If you’ve ever played the boardgame “Clue” or read an Agatha Christie novel, this might sound familiar: Somebody has been murdered, probably on a dark and stormy night and anyone could be the culprit. This is the routine inciting incident for the theater department’s upcoming production of “Clue,” playing virtually on April 16 and 17 at 7:30 p.m.
This rendition has an interesting twist though, according to director, senior Jesi Robison.
“There's a narrator throughout, and he's the first person that we see,” Robison said. “My concept of the show is that it's this board game and we see him setting up the game at the beginning, and he starts to tell us the story and then the characters start to appear. So, the story that he's telling is what the actors are doing.”
This element adds to the tension of the show, on top of the already over the top murder mystery narrative.
“It’s basically this guy creating this story and all of his characters are coming to life, and throughout the show they start trying to change his story and become more independent because they don’t want to be the one who goes to jail,” Robison said. “So, at the end there’s all these twists and rewinds and things get complicated.”
This production of “Clue” comes at a time in the semester when most students’ workloads are increasing and final projects and exams begin to rear their heads. The crew hopes that the production will offer some amount of levity and a break from all that stress.
“‘Clue’ is a lot of fun. It's a lot of escapism,” said Bennett Bucholz, a sophomore theatre and English major, who plays the role of the Narrator. “All the actors, all the cast and crew have really put together something that will really take the edge off of a semester that's otherwise been stressful, and just tense. It's a good closing.”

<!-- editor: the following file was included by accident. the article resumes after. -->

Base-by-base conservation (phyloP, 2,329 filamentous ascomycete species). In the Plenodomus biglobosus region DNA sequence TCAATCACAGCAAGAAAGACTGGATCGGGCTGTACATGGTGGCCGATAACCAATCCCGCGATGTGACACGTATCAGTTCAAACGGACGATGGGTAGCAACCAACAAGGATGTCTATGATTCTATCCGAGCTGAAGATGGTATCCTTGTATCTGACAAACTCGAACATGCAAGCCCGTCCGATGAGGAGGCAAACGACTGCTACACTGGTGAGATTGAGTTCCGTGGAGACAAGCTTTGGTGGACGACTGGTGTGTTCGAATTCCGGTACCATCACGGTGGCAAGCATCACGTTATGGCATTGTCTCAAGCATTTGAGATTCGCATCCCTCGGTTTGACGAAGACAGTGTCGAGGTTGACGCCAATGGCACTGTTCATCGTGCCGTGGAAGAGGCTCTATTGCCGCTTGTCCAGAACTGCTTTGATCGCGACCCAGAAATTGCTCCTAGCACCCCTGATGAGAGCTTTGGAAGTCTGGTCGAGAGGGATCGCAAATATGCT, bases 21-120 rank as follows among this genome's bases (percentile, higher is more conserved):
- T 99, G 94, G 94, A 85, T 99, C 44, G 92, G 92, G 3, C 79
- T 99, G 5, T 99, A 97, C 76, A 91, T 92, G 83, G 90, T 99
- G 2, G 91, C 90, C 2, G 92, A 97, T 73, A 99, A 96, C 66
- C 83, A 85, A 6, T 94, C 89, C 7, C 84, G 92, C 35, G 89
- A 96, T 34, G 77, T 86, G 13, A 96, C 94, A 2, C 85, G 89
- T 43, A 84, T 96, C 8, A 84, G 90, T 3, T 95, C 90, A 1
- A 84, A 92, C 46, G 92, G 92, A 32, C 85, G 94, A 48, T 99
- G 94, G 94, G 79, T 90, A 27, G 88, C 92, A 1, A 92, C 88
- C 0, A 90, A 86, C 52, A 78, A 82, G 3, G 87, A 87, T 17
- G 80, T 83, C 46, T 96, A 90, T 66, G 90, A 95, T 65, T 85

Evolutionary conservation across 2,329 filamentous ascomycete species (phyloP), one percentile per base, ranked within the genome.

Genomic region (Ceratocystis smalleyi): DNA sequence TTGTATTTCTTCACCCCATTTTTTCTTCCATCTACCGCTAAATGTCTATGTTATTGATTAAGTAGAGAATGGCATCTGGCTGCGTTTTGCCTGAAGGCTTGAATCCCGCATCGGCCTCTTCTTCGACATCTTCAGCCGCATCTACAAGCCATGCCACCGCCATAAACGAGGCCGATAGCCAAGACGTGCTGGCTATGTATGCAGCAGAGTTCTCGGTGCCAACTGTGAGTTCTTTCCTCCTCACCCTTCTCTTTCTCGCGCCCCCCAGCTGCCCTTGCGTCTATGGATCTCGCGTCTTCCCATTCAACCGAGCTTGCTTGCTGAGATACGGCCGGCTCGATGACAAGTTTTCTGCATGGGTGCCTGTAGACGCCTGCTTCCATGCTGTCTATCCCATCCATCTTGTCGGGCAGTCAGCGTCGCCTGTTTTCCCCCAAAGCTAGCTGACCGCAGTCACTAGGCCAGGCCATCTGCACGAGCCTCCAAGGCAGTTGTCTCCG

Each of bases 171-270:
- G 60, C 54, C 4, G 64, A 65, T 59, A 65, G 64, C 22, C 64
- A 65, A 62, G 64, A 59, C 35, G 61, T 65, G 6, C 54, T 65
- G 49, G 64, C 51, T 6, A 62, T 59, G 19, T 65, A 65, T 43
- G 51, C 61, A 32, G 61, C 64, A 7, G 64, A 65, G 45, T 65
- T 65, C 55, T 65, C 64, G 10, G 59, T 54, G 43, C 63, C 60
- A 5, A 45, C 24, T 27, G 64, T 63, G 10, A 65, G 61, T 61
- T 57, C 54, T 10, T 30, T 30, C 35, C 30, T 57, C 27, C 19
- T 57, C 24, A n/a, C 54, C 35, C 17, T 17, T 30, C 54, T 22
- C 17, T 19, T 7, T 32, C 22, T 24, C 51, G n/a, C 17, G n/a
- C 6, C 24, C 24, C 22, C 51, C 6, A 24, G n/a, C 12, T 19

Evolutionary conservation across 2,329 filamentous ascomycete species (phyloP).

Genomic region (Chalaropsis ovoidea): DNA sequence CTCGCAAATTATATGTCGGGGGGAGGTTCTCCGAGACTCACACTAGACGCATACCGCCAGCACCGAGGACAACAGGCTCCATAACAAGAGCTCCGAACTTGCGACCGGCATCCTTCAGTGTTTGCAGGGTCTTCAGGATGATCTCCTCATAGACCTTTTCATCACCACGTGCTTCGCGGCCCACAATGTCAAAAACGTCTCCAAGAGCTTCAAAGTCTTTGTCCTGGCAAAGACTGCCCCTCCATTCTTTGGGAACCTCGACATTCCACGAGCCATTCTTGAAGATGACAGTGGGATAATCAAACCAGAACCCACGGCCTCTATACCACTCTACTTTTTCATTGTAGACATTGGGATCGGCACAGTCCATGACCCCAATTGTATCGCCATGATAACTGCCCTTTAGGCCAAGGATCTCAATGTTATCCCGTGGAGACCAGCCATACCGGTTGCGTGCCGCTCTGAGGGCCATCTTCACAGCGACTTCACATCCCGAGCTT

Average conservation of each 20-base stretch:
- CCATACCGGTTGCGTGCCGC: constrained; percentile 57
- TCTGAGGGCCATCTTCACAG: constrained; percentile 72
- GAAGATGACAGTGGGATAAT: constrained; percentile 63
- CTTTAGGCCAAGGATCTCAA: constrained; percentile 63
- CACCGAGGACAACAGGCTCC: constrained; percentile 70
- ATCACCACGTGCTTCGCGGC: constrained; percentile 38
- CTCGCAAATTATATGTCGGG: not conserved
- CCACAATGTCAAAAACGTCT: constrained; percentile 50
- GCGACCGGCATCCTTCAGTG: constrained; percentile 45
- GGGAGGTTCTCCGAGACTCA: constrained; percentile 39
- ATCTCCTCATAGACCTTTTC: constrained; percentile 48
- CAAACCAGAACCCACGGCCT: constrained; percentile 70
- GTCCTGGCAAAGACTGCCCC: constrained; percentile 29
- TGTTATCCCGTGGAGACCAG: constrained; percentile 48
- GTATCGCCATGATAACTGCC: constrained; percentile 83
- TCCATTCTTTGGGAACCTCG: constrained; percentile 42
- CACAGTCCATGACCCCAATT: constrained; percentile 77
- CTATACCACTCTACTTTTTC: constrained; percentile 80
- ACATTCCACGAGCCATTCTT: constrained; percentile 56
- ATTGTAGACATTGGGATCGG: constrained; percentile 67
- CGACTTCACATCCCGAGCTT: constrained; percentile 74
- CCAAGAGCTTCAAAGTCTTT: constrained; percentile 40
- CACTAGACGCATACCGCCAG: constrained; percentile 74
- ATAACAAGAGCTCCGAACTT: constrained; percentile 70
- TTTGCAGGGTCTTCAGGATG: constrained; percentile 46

According to Robison, the creative choices she made were inspired by the unique online environment of Zoom theater.
“When I started to think of the board game, I thought ‘Oh my god, it even looks like Zoom boxes,’ and that it would be really cool to play it like a board game, but on the computer,” Robison said. “And so I started to visualize it, and that’s what got me excited and made me want to do this one.”
The Zoom environment will also be a part of the humor of the show as well.
“We didn't want to ignore the medium, we wanted to address it and make fun of it,” Robison said. “Anyone who's ever used Zoom knows about problems that happen on Zoom, and so I wanted to incorporate making fun of Zoom, poking fun of the fact that we're all in different spaces, even though we're supposed to be all together.”
This production also marks a return for Robison and some of the cast and crew to the Mago Hunt Theater on campus. Nine of twelve actors will be performing in different spaces around the building during the show.
“It was so nice, it made the show feel real, like it was actually happening,” Robison said. “It reminded me of the chaos of real in-person theater, and I just missed that so much.”
Being in an actual theater space again offered the actors a better way to get into the mood for acting and get the creative juices flowing.
“When you get to go into Mago Hunt,” Bucholz said, “a lot of it becomes ‘now I'm in my creative space,’ and it's kind of a gear switch in your head, like, now I get to create some art.”
“Clue” will be streamed on UP Theatre’s Facebook page.
Will Mulligan is a reporter with the Beacon. He can be reached at email@example.com.